Mortgage rates were pushed down by rising concerns about the omicron coronavirus variant heading into the holiday.

According to the latest data released Thursday by Freddie Mac, the 30-year fixed-rate average dropped to 3.05% with an average 0.7 point. (A point is a fee paid to a lender equal to 1% of the loan amount. It is in addition to the interest rate.) It was 3.12% a week ago and 2.66% a year ago.

Freddie Mac, the federally chartered mortgage investor, aggregates rates from around 80 lenders across the country to come up with weekly national averages. The survey is based on home purchase mortgages. Rates for refinances may be different. It uses rates for high-quality borrowers with strong credit scores and large down payments. Because of the criteria, these rates are not available to every borrower.

The 15-year fixed-rate average fell to 2.3% with an average 0.7 point. It was 2.34% a week ago and 2.19% a year ago. The five-year adjustable rate average sank to 2.37% with an average 0.4 point. It was 2.45% a week ago and 2.79% a year ago.

"The market volatility resulting from the covid-19 omicron variant is causing mortgage rates to decrease," Sam Khater, Freddie Mac's chief economist, said in a statement.

Investors are watching news about the omicron variant closely, worried about its potential to inflict economic damage in the form of shutdowns. Except for Dec. 8 when it closed at 1.52%, the yield on the 10-year Treasury has remained below 1.5% the entire month. It closed at 1.46% on Wednesday.

The movement of the 10-year Treasury is often one of the best indicators of where mortgage rates are headed, though that has been less the case recently because of the Federal Reserve's involvement in the market. When bond prices rise and yields fall, rates tend to fall.

"With many bond traders off for the holiday, it's hard to get a sense as to how the bond market will see the increasing covid cases from the omicron variant," said Michael Becker, branch manager at Sierra Pacific Mortgage. "It may take a couple weeks for us to get a sense of how the increase in cases will affect the economy."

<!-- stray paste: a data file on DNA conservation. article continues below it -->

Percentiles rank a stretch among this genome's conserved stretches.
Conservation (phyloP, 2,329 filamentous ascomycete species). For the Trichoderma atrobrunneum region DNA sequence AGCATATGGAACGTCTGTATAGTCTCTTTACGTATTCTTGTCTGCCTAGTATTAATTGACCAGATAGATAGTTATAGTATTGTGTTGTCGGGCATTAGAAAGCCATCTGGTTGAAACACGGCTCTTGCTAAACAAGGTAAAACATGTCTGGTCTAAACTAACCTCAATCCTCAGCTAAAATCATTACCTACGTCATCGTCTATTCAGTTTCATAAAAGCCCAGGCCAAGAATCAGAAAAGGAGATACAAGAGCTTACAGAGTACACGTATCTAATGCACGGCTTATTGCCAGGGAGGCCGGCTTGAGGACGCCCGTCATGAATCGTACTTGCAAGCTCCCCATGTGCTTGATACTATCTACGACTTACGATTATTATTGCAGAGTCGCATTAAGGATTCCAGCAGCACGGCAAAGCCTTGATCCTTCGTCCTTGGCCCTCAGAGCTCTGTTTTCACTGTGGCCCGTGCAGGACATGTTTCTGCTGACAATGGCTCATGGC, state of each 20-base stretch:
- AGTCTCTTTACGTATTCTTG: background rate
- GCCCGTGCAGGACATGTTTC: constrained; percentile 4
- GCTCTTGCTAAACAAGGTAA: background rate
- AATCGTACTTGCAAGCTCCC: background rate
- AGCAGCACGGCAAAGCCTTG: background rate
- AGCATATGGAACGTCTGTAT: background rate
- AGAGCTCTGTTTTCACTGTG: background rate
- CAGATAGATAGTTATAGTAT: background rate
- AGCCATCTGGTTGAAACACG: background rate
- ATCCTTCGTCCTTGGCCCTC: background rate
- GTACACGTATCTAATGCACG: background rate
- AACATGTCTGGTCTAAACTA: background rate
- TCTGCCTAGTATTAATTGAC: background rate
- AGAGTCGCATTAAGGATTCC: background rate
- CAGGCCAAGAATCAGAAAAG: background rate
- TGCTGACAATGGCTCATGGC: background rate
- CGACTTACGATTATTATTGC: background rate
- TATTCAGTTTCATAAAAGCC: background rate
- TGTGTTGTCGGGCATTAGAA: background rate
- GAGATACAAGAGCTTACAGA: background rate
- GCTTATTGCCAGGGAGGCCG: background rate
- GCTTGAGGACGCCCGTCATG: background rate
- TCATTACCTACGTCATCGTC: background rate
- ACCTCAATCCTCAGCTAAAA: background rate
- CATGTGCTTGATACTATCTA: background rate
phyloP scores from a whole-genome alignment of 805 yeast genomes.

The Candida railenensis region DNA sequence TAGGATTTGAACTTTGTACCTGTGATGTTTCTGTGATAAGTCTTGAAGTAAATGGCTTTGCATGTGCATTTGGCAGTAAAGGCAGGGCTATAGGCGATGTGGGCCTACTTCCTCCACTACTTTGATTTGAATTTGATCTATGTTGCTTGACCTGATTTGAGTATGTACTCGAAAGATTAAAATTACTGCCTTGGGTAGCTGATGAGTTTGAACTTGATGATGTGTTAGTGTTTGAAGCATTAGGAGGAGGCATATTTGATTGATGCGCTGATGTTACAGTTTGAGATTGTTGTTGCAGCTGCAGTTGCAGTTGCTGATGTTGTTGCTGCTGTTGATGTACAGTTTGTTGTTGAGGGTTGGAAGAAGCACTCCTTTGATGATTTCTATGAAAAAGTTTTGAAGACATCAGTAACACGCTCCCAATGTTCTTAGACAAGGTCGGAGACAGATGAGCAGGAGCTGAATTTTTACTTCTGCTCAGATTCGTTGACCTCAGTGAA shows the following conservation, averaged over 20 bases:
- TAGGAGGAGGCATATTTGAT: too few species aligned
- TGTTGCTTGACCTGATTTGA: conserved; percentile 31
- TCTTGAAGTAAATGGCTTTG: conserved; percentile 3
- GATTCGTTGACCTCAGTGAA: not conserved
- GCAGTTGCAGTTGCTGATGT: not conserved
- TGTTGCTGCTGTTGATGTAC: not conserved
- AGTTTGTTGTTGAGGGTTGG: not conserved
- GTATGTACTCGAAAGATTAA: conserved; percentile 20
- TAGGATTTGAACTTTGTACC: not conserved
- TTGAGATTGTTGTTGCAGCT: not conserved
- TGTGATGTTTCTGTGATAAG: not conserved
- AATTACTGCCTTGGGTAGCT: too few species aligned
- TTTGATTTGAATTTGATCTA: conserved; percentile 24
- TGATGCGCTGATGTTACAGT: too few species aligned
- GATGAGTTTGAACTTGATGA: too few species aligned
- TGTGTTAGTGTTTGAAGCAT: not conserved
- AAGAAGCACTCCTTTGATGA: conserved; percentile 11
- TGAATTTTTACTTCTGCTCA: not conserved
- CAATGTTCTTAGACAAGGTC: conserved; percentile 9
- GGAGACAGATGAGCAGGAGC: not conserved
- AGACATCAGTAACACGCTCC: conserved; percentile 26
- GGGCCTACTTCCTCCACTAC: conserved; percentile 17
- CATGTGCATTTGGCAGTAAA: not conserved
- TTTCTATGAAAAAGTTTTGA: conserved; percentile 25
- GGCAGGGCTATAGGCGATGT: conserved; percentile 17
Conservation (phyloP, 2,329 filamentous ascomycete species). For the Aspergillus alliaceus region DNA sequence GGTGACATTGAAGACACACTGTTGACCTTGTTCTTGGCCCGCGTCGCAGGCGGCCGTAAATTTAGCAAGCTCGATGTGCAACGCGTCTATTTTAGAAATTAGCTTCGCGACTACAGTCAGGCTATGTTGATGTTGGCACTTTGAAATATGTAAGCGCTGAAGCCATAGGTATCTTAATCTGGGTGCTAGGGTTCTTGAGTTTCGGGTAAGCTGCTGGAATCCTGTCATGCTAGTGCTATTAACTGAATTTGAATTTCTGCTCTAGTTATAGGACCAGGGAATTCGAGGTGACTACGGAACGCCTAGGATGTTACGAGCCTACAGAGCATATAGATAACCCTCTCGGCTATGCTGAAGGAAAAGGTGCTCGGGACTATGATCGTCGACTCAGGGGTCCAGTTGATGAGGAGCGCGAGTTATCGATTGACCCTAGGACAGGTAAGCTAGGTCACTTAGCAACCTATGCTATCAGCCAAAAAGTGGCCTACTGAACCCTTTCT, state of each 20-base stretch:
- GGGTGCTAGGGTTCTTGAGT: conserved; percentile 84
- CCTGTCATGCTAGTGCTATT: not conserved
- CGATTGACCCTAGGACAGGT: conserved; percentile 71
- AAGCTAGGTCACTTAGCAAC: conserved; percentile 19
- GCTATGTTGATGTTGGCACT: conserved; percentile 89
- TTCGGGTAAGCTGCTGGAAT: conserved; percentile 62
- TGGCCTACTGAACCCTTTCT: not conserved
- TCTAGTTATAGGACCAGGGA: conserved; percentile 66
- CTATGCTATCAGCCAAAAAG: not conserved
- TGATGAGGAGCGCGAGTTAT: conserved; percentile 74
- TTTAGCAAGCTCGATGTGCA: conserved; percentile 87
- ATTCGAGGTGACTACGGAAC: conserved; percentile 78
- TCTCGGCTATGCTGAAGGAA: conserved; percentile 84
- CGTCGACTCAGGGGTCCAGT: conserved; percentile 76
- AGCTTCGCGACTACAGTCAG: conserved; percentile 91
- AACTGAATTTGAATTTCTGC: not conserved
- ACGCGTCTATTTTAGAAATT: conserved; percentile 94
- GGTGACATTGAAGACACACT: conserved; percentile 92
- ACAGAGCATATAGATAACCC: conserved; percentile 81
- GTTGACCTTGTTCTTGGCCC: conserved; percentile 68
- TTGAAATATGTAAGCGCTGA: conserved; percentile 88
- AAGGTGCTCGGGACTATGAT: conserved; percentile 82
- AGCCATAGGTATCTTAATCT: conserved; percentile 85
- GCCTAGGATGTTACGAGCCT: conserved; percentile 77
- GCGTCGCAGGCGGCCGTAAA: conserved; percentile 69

The National Association of Realtors released its sales of existing homes data for November this week. It showed sales rose last month, up 1.9% from October.

"Buyers continue to close contracts for both new and existing homes, hurrying to lock in low mortgage rates before they rise," said George Ratiu, an economist at Realtor.com. "The combination of rising inflation and the Federal Reserve's accelerated tapering of mortgage-backed securities purchases is expected to push interest rates higher in 2022, trimming many buyers' budgets."

Bankrate.com, which puts out a weekly mortgage rate trend index, found nearly two-thirds of the experts it surveyed expect rates to stay the same in the coming week.

"Uncertainty about covid dominates the news and investor choices about where to put their money," said Dick Lepre, senior loan officer at RPM Mortgage. "People are starting to realize that no one has the faintest clue as to when this disease and its seeming never-ending trail of variants will end. Uncertainty drives money to the safety of fixed-income securities and keeps mortgage rates low despite high inflation numbers."

Black Knight, a mortgage data and technology company, released its mortgage performance data on Thursday. Overall mortgage delinquency fell 4.1% last month, down 43% year-over-year. The number of borrowers who are 30 or more days past due but not in foreclosure fell to 1.9 million for the first time since the initial run-up at the start of the pandemic. Serious delinquencies - those mortgages more than 90 days past due - dropped by 80,000.

Mortgage applications were down last week. According to the latest data from the Mortgage Bankers Association, the market composite index - a measure of total loan application volume - decreased 0.6% from a week earlier. The purchase index fell 3%, while the refinance index rose 2%. The refinance share of mortgage activity accounted for 65.2% of applications.

"Mortgage applications fell last week, driven by a 3% decline in purchase applications," Joel Kan, an MBA economist, said in a statement. "Both conventional and government purchase applications were down, while the average purchase loan increased for the second straight week to $416,200 - the second-highest amount ever. The elevated loan size is an indication that activity is more on the higher end of the market."